I've asked gp and a&e (he's been kept in a few days a couple of times for iv fluids) and they say tonsil removal won't help as it's strep. But he just keeps getting it. And his little sister isn't catching it at all, which is weird.

abbs1 · 19/11/2023 22:03

OP how long is the wait for tonsils out? My DS had glue ear and needed grommets put in and adenoids out. He had 12 lots of antibiotics in under 9 months and was unwell every other week with repeat infections as antibiotics stopped working.
On one trip to a and e 10th infection due to very high fever the Dr was gobsmacked at how many lots of antibiotics he'd had. His words were it's malpractice to give a child more than 3 lots of antibiotics for the same issue without a paediatrician reviewing it as it can permanently wreck them being able to fight infection and be immunocompromised. I was horrified by this but even complaints to PALS didn't work and ENT deemed my son not urgent and constantly got fobbed off basically saying my DS issues were all my fault and parenting issues not a health issue. We raised funds and went private as he couldnt wait another year. My DS is now infection free, no sleep or breathing problems and happy and can hear properly. The private consultant said had it not been done it could cause permanent hearing loss from repeat infections damaging his ear canal.

I would push for 2nd/3rd opinions and put in some complaints. Your poor child.

Ourbabyava · 19/11/2023 22:14

Length of course has depended on which antibiotic was used as there has been times when certain ones were out of stock. It's taken about a year from first issues to operation, around 6 months to get approval and 6 months from then to op date.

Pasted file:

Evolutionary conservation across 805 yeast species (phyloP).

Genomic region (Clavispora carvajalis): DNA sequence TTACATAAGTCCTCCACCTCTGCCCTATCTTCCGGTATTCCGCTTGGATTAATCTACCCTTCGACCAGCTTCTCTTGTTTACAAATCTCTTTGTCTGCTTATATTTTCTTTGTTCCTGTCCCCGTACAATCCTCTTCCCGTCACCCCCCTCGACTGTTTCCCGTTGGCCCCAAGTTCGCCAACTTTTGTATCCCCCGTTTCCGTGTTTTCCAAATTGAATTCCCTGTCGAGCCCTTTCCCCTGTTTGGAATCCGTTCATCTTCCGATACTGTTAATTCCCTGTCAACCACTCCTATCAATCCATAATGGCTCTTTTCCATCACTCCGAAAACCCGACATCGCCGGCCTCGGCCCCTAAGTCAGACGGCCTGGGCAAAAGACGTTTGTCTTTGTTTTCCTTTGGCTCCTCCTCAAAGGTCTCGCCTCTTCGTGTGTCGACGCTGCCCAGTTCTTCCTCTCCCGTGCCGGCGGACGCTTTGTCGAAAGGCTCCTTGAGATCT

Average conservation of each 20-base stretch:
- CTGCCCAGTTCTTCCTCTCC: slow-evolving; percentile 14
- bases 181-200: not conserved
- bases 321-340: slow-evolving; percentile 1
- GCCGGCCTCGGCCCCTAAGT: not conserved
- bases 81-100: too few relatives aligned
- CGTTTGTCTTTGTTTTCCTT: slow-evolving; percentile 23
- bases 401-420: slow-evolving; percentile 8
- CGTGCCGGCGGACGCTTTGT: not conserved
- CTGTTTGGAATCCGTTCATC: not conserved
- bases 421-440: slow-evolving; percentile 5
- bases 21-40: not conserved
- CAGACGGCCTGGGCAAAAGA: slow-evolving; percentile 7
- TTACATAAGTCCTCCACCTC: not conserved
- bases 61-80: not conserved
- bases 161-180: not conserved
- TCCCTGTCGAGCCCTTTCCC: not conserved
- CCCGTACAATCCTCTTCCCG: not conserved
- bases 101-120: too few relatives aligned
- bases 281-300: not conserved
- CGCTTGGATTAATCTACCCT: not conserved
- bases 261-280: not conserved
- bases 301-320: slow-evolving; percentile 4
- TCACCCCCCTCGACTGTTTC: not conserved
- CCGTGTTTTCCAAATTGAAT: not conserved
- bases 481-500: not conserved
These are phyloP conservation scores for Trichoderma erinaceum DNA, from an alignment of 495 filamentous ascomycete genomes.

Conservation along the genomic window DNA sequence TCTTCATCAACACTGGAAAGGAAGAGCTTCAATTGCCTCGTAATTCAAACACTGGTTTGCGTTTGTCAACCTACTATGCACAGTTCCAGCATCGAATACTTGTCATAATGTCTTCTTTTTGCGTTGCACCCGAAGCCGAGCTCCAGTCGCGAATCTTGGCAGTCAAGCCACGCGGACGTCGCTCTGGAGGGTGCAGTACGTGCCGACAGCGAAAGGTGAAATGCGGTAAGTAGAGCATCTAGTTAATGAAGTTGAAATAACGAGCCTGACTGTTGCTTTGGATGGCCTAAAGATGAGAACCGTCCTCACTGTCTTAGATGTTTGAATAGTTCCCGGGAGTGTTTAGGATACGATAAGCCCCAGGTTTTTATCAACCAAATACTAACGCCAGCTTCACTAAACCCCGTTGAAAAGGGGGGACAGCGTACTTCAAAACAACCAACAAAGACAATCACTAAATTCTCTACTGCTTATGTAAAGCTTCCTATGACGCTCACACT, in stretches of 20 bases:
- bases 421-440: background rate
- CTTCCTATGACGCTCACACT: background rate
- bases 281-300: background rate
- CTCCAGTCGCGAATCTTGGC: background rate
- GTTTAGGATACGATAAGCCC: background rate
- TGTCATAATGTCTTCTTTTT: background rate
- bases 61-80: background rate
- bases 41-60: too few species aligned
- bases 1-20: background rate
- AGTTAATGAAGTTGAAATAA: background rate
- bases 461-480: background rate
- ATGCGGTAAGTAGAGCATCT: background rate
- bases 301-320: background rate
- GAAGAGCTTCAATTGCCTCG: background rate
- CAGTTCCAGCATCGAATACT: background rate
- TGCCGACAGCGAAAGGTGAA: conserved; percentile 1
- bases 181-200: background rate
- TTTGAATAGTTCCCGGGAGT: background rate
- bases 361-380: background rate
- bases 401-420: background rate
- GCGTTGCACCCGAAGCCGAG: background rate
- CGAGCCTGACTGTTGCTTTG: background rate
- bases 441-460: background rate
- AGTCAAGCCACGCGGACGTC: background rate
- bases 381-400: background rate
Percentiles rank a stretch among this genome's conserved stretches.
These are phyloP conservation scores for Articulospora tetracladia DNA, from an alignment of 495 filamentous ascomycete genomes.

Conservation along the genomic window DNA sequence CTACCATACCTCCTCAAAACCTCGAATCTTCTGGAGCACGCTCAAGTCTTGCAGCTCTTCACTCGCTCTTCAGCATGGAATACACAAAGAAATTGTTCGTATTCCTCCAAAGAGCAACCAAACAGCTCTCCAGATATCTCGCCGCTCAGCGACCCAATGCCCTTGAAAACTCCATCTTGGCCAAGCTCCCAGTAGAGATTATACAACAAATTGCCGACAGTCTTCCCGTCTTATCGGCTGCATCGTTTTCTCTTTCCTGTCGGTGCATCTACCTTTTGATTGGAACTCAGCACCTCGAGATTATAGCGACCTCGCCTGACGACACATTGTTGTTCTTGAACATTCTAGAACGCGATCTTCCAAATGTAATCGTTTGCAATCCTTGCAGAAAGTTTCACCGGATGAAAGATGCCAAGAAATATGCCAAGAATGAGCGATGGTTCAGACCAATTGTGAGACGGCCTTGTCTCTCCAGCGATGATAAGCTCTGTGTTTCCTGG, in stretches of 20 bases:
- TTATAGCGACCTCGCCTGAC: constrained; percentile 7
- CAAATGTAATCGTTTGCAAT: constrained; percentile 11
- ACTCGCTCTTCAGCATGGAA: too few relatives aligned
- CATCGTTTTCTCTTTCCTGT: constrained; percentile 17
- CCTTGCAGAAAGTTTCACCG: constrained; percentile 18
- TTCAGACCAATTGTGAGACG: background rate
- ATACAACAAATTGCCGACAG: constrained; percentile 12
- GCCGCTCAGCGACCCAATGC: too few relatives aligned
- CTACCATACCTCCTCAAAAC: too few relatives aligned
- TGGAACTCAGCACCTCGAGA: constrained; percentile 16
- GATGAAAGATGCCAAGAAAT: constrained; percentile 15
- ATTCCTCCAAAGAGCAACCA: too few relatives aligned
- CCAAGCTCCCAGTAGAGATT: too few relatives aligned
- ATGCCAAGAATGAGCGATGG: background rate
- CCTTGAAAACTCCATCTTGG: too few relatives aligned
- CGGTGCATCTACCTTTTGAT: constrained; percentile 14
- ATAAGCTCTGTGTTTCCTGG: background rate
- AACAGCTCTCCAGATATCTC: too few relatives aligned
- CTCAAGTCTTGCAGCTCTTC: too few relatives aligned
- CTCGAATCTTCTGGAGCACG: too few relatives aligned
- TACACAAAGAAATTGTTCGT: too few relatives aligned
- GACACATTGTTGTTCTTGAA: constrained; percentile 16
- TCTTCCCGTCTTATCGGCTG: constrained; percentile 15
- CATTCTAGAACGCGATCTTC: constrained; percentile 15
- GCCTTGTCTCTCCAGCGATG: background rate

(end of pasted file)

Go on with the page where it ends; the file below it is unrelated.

That's very worrying about the possibility of immunocompromised 🥺 how is your little one now, any sign of issues from all the antibiotics?

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ShatParp · 19/11/2023 22:20

@Blessedbethefruitz I'm in a similar situation with my daughter. Scarlet fever in April and Strep A twice since. What is going on?! Does it lie dormant in the body or something?!

SecretVictoria · 19/11/2023 22:34

The trouble is the NHS only give them for a week or so, not enough time to clear the infection and so it comes back, so you get another weeks worth.

A colleague has a DC with broncholitis (I think that’s the right word) and they took him to a private GP who prescribed 3 months worth to really clear the infection. They were to take him back straight away if the cough started again.

abbs1 · 19/11/2023 22:36

Ourbabyava · 19/11/2023 22:14

Length of course has depended on which antibiotic was used as there has been times when certain ones were out of stock. It's taken about a year from first issues to operation, around 6 months to get approval and 6 months from then to op date.

That's very worrying about the possibility of immunocompromised 🥺 how is your little one now, any sign of issues from all the antibiotics?

Oh bless you that's a long time.

Thankfully nothing too serious yet. He had covid in October and was OK. He had a bad cough for over 6 weeks so took him to the Dr who gave him some chewable tablets (not antibiotics) and it helped to clear his cough within a week. He's happy healthy no infections since his op over 3 months ago. Eating well and gaining weight finally. It's such a relief. It had been an 18 month battle from knowing something was wrong with his hearing and sleep apnea/snoring etc tonsillitis to then all the double ear infections starting and him literally being unwell every other week. Literally was either at the GP or a&e on weekends with him as his temp would spike to over 40C which was scary. The final straw was when NHS ENT saw him did the hearing test and said yes he's urgent surgery within 8 weeks to then saying no he's not you'll be waiting a minimum of another year I just said enough is enough and fundraised to go private.